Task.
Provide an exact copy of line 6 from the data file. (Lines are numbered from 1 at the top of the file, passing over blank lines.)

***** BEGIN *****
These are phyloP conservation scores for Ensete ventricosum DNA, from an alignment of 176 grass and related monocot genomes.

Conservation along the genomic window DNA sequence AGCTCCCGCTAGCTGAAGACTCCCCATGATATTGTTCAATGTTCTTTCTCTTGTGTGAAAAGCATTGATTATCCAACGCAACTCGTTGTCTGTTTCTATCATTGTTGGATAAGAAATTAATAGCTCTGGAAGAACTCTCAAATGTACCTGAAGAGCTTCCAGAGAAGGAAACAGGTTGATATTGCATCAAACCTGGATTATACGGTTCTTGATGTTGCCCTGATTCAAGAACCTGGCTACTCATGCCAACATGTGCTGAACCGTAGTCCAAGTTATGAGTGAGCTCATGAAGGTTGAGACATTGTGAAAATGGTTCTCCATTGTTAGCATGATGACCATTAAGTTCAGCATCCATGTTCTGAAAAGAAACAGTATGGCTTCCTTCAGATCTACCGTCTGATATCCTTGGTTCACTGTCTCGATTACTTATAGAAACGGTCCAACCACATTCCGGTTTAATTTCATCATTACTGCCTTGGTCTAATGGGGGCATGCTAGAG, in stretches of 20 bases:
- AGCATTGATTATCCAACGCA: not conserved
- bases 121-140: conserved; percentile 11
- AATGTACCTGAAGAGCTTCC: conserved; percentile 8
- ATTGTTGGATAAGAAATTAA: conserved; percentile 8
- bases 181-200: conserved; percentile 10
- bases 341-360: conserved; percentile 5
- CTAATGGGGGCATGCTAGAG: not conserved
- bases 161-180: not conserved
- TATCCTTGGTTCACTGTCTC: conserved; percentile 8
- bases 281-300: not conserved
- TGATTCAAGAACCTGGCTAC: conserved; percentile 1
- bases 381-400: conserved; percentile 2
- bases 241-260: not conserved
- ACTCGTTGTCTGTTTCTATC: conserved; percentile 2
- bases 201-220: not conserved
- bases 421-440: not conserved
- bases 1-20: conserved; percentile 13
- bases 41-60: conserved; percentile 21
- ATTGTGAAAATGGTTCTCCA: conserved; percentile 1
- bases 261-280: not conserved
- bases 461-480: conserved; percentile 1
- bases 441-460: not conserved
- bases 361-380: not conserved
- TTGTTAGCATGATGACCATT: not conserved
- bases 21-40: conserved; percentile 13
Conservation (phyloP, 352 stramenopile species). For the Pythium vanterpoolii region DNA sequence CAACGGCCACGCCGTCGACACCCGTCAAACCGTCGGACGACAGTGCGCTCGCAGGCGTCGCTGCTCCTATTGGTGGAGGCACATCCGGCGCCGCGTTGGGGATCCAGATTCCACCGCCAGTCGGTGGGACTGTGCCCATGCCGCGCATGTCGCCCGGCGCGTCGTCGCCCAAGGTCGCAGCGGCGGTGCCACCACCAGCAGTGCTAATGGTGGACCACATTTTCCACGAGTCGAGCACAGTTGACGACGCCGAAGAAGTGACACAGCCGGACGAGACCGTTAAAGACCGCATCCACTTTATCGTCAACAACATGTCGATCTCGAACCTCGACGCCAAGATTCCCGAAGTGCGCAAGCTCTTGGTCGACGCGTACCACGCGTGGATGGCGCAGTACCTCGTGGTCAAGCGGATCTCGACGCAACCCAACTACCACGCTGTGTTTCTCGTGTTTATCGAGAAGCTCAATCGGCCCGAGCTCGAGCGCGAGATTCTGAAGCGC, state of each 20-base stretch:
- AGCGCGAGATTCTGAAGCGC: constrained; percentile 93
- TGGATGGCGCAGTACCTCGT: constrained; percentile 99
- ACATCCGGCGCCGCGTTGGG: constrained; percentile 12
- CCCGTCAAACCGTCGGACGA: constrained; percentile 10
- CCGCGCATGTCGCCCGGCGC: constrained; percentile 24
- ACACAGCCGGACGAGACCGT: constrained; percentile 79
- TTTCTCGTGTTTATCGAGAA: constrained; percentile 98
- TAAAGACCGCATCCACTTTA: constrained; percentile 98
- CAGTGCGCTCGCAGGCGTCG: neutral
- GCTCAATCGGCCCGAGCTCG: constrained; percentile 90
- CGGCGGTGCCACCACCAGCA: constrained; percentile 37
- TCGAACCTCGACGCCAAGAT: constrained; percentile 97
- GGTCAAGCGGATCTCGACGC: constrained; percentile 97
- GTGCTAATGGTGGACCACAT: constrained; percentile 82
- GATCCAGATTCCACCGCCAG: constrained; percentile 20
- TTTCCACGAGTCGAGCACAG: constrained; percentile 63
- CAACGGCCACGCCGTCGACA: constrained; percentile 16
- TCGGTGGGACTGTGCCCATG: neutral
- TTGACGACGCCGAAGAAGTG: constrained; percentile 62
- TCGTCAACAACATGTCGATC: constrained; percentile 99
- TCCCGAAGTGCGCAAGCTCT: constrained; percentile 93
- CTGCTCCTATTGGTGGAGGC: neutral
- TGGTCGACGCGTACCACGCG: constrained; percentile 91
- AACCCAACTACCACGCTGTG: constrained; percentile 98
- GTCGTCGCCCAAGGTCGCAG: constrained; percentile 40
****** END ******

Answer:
- ATTGTTGGATAAGAAATTAA: conserved; percentile 8